Man gets 227 years to life

LOS ANGELES — A 39-year-old man convicted of killing his girlfriend and trying to kill four Glendale police officers during a shootout at Forest Lawn Memorial Park was sentenced Thursday to serve 227 years to life in prison.

Los Angeles County Superior Court Judge John Fisher denied issuing probation to Rene Munoz, who was convicted in May of killing Kelly Collins-McCowen, 37, outside a Los Angeles bowling alley on April 3, 2008.

He also refused his attorney's motion for a new trial.

Immediately after being sentenced, Munoz requested to speak.

"It wasn't a fair trial," he said. "There was not substantial evidence."

Fisher quickly ordered him to be jailed, but Munoz continued to speak loudly.

"I had a bullet in my head when they shot me," he said.

A sheriff's deputy began hauling a handcuffed Munoz off, even as he spoke to Collins-McCowen's mother.

"I didn't do it," he told her.

A woman with Collins-McCowen's mother yelled at Munoz, urging him not to speak to her.

As she began exiting the courtroom, she exchanged words with Munoz's family.

Collins-McCowen's mother declined to make a statement in court about the case.

Her daughter was found shot to death about 8 p.m. April 3, 2008, outside a bowling alley on Venice Boulevard in Los Angeles.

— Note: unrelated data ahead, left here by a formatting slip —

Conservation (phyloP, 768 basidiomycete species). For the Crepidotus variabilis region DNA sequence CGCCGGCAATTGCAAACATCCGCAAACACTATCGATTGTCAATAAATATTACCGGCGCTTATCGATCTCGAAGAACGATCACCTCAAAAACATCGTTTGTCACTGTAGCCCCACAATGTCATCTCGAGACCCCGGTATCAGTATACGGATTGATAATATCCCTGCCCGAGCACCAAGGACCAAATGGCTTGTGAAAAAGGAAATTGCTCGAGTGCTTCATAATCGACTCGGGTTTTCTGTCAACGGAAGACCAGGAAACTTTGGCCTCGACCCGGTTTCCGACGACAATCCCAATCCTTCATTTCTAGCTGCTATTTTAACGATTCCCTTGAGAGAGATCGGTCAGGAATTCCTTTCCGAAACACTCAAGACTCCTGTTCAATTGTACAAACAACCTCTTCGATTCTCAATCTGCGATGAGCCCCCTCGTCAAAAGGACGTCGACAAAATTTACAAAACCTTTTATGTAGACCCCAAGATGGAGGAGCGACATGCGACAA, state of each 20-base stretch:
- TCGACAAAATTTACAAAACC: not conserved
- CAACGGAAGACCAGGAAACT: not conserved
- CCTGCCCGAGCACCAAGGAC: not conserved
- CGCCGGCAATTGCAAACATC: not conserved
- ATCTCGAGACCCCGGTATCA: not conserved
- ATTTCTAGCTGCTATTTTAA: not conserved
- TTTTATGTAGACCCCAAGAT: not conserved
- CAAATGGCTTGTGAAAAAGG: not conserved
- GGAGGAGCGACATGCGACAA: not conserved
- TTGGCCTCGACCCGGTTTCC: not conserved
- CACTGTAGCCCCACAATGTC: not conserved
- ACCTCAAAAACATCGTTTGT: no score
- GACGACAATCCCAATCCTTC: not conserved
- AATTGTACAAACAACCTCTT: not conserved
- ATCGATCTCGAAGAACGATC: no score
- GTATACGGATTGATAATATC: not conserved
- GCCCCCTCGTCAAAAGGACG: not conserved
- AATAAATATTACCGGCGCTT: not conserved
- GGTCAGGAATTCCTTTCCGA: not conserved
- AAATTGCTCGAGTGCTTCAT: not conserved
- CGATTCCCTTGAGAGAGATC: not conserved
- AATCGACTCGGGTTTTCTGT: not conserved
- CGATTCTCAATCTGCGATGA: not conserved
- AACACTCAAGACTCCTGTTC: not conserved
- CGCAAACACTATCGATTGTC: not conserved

After killing his girlfriend at the bowling alley, Munoz drove to the cemetery, where his father and grandfather were buried, police said.

Soon after, Glassell Park residents called police reporting hearing a gunshot on the cemetery grounds on South Glendale Avenue.

Forest Lawn security then called Glendale police reporting a suspicious car parked on the cemetery lawn.

When officers arrived at the cemetery, they were met with gunfire.

Glendale Police Officers Justin and John Darby, who are brothers, and Kelley Cook and Kyle Heinbechner then radioed in that they had been fired at.

Police surrounded the cemetery, where Munoz, who doesn't have a criminal history, pointed a gun at a special weapons and tactics vehicle.

Munoz recorded his phone conversation with a friend during the standoff, in which he admitted to shooting his girlfriend three times, police said.

"Justice was served," Deputy Dist. Atty. Marguerite Rizzo said about the sentencing.

After several hours of negotiation with Munoz via his cell phone, he appeared to be giving up until he suddenly stepped on the accelerator of his car and charged a police barricade.

Officers fired shots at his Escalade, and it crashed into one of the patrol cars. Munoz survived a shot to his head.

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